One day your parents seem totally self-sufficient and the next day they need help getting to doctor’s appointments. At least it feels that way. But the truth is your role in helping your aging parent often grows slowly.
How do you prepare for their needs and your own before you’re fully a member of the Sandwich Generation? Here we offer some tips from the Family Caregiver Alliance.
Common caregiver tasks
- Buy groceries, cook, clean house, do laundry, provide transportation
- Help your parent get dressed, take a shower, take medicine
- Transfer senior out of bed/chair, help with physical therapy, perform medical interventions – injections, feeding tubes, wound treatment, breathing treatments
- Arrange medical appointments, drive to the doctor or arrange transportation, sit in during appointments, monitor medications
- Talk with doctors, nurses, care managers and others to understand what needs to be done
- Spend time handling crises and arranging for assistance – especially for someone who cannot be left alone
- Handle finances and other legal matters
- Be a companion
- Be a (usually) unpaid aide, on call 24/7
Preparing to be a caregiver
- Identify yourself as a caregiver; recognize this new role you have assumed
- Get a good diagnosis – from a specialist or geriatrician if necessary – of your parent’s health condition
- Learn what specific skills you might need to care for someone with this diagnosis
- Talk about finances and healthcare wishes
- Complete legal paperwork, like Powers of Attorney, Advance Directives, etc.
- Bring family and friends together to discuss care and keep them up to date on the current situation
- Identify resources, both personal and in the community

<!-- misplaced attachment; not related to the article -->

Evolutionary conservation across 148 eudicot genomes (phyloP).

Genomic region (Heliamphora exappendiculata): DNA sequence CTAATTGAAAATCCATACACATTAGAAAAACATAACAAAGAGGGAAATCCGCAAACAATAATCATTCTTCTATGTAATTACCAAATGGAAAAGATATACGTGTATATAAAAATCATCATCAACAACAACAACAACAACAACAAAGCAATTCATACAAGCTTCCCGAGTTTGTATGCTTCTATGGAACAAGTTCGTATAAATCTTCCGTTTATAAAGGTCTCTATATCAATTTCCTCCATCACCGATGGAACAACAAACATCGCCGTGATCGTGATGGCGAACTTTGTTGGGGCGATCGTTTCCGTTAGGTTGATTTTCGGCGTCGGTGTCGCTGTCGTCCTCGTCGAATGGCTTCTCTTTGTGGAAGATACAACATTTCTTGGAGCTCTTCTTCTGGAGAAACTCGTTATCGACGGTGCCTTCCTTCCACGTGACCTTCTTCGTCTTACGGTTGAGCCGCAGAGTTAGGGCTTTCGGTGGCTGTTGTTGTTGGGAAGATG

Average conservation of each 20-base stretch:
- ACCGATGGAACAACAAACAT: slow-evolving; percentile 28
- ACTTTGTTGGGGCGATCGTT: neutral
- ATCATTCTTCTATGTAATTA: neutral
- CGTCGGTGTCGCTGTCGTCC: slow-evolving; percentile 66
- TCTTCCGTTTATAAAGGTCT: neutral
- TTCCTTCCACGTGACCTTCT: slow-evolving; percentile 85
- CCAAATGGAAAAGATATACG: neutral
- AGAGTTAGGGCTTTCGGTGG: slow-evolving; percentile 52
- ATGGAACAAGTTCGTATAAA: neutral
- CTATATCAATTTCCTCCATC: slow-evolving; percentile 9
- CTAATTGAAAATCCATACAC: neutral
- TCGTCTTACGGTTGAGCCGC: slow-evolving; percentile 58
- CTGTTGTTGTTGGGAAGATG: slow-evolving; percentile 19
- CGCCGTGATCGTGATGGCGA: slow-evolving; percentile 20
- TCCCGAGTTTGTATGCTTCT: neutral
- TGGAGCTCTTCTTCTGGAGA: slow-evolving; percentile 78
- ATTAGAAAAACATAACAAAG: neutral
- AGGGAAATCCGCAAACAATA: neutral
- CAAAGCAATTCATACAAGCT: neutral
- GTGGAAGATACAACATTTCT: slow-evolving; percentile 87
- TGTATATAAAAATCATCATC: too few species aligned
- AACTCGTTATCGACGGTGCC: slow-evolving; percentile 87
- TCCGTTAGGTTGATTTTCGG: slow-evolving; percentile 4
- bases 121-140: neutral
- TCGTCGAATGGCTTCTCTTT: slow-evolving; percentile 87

- Find support for yourself and your loved one
- Remember that you are not alone
Prioritize your own needs too
- Realize you cannot be perfect and that you are entitled to your emotions
- Set realistic expectations – for yourself and your loved one
- Learn the skills you need to care for your parent and which ones you are or are not able to perform
- Learn to say “no” to things you cannot do
- Learn to accept help from others
- Build resilience
- Identify your button-pushers/stressors
- Identify your coping skills
- Remember the big three for successful coping: eat well, exercise and sleep at least 7-8 hours a night
- Admit when you are experiencing burnout and get help
- Remember that taking care of yourself is as important as taking care of others
Melanie Stutler is a freelance writer and former Detroiter.
Caregiver Support Groups
Many local senior centers and community organizations have caregiver support groups to offer tips, insight and a community that understands the challenges you face.
Check out Metro Parent’s list of senior centers and resources for Michigan senior citizens for more information.